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Old 12-22-2005, 01:25 AM
aLowlyn00b aLowlyn00b is offline
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why does soda burn when you drink it?

why does soda burn when you drink it?
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  #2  
Old 12-22-2005, 01:34 AM
A.R. Cane A.R. Cane is offline
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I believe it the difference in the Ph factor between your mouth, primarily the tongue, and the soda. That's the culpit that makes your eyes burn when you get soap in them, or sometimes even plain water. Usually the difference isn't that great and the sensation quickly abates. Of course w/ the soap in the eye it's usually more acute and the burning lasts much longer because soap tends to have a higher Ph.
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Old 12-22-2005, 01:42 AM
Good Egg Good Egg is offline
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I thought it was the carbonation?
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Old 12-22-2005, 01:52 AM
aLowlyn00b aLowlyn00b is offline
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Quote:
Originally Posted by Good Egg
I thought it was the carbonation?
i thought that at first but I wasnt 100% sure
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Old 12-22-2005, 02:14 AM
Cardinal Cardinal is offline
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I assumed it was the carbonic acid that comes from the carbonation. A chem teacher I worked with pointed out that in the real world, even pure water has a slightly acid pH because of the dissolved CO2 in it. If you force the CO2 in, you get high levels of bitter/tangy acid. That's what makes the soda water so yucky when the soda syrup runs out a the McDonald's. It's also why sodas need so much sweetner. You need it to counterbalance the acid.
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Old 12-22-2005, 07:42 AM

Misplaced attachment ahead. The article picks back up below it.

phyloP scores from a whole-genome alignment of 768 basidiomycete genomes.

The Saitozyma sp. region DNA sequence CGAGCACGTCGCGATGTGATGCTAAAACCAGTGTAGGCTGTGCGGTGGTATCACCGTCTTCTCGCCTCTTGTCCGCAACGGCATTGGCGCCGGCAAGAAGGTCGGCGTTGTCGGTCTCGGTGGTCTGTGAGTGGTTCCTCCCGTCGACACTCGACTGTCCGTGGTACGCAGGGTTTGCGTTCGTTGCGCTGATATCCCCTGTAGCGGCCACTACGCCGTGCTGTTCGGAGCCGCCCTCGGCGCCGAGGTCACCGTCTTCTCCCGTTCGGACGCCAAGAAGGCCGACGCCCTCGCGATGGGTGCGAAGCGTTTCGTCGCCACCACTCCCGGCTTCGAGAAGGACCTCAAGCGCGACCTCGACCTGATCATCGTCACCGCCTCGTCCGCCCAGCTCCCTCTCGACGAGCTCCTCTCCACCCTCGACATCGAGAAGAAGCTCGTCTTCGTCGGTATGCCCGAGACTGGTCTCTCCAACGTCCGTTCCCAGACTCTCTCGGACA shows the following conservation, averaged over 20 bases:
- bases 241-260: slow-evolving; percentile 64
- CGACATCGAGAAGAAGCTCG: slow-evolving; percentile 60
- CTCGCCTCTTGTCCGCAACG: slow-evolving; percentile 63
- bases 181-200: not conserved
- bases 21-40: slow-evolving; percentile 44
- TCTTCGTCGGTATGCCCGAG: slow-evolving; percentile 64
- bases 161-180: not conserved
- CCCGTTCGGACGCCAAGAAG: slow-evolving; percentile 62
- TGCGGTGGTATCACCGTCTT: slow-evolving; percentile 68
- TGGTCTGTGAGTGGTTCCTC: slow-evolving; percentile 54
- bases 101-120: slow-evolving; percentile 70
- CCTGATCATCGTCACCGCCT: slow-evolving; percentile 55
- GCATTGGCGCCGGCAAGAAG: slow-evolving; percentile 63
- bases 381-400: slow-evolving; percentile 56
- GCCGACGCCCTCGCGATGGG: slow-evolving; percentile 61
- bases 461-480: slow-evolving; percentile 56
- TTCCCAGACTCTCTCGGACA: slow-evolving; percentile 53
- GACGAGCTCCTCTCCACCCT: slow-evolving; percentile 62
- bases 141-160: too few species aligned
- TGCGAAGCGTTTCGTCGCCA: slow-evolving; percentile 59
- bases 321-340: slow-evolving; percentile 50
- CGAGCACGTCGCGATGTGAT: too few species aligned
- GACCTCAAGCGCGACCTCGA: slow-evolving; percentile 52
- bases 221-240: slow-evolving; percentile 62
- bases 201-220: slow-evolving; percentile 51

RealityChuck RealityChuck is online now
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Carbon dioxide is the source of the stinging sensation when you drink soda. It immediately combines with water in your mouth to form carbonic acid.
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Old 12-22-2005, 07:46 AM
August West August West is offline
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There is quite a bit of phosphoric acid in most sodas as well.
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Old 12-22-2005, 11:00 AM
Ruken Ruken is offline
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Quote:
Originally Posted by Cardinal
It's also why sodas need so much sweetner. You need it to counterbalance the acid.
I've never noticed seltzer water to be terribly acid-tasting. It's just as carbonated as normal soda, if not more so. I've never checked it's pH, but I'm sure it's of a much higher pH than something like lemmon juice, which produces a different sensation in the mouth.
Quote:
Originally Posted by RealityChuck
Carbon dioxide is the source of the stinging sensation when you drink soda. It immediately combines with water in your mouth to form carbonic acid.
But the CO2 is already in water in the soda. Would a saturated solution of carbonic acid produce that same stinging sensation?
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Old 12-22-2005, 11:41 AM
CookingWithGas CookingWithGas is offline
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But very acidic foods, like orange juice, tomatoes, citrus fruits, or vinegar, do not burn. We usually experience acidic tastes as sour. Malic acid is used to make candy sour, but doesn't burn. Once I got a very tiny taste of battery acid as was struck that the sensation was sour rather than burning (although I imagine it would burn horribly in larger amounts).

How does pH explain why soda burns?
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  #10  
Old 12-22-2005, 03:21 PM
panamajack panamajack is offline
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It isn't the acid, it's the reaction forming bubbles in the mouth (as RealityChuck said). If you really want to feel the pain, hold a bit of soda in your mouth while it's bubbling.

I can barely stand carbonated drinks for this reason.
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  #11  
Old 12-22-2005, 08:13 PM
Guinastasia Guinastasia is online now
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Now see, I love the bubbly little burn you get with carbonation. That's the whole point of drinking pop! Otherwise, I might as well just drink Kool-Aid.
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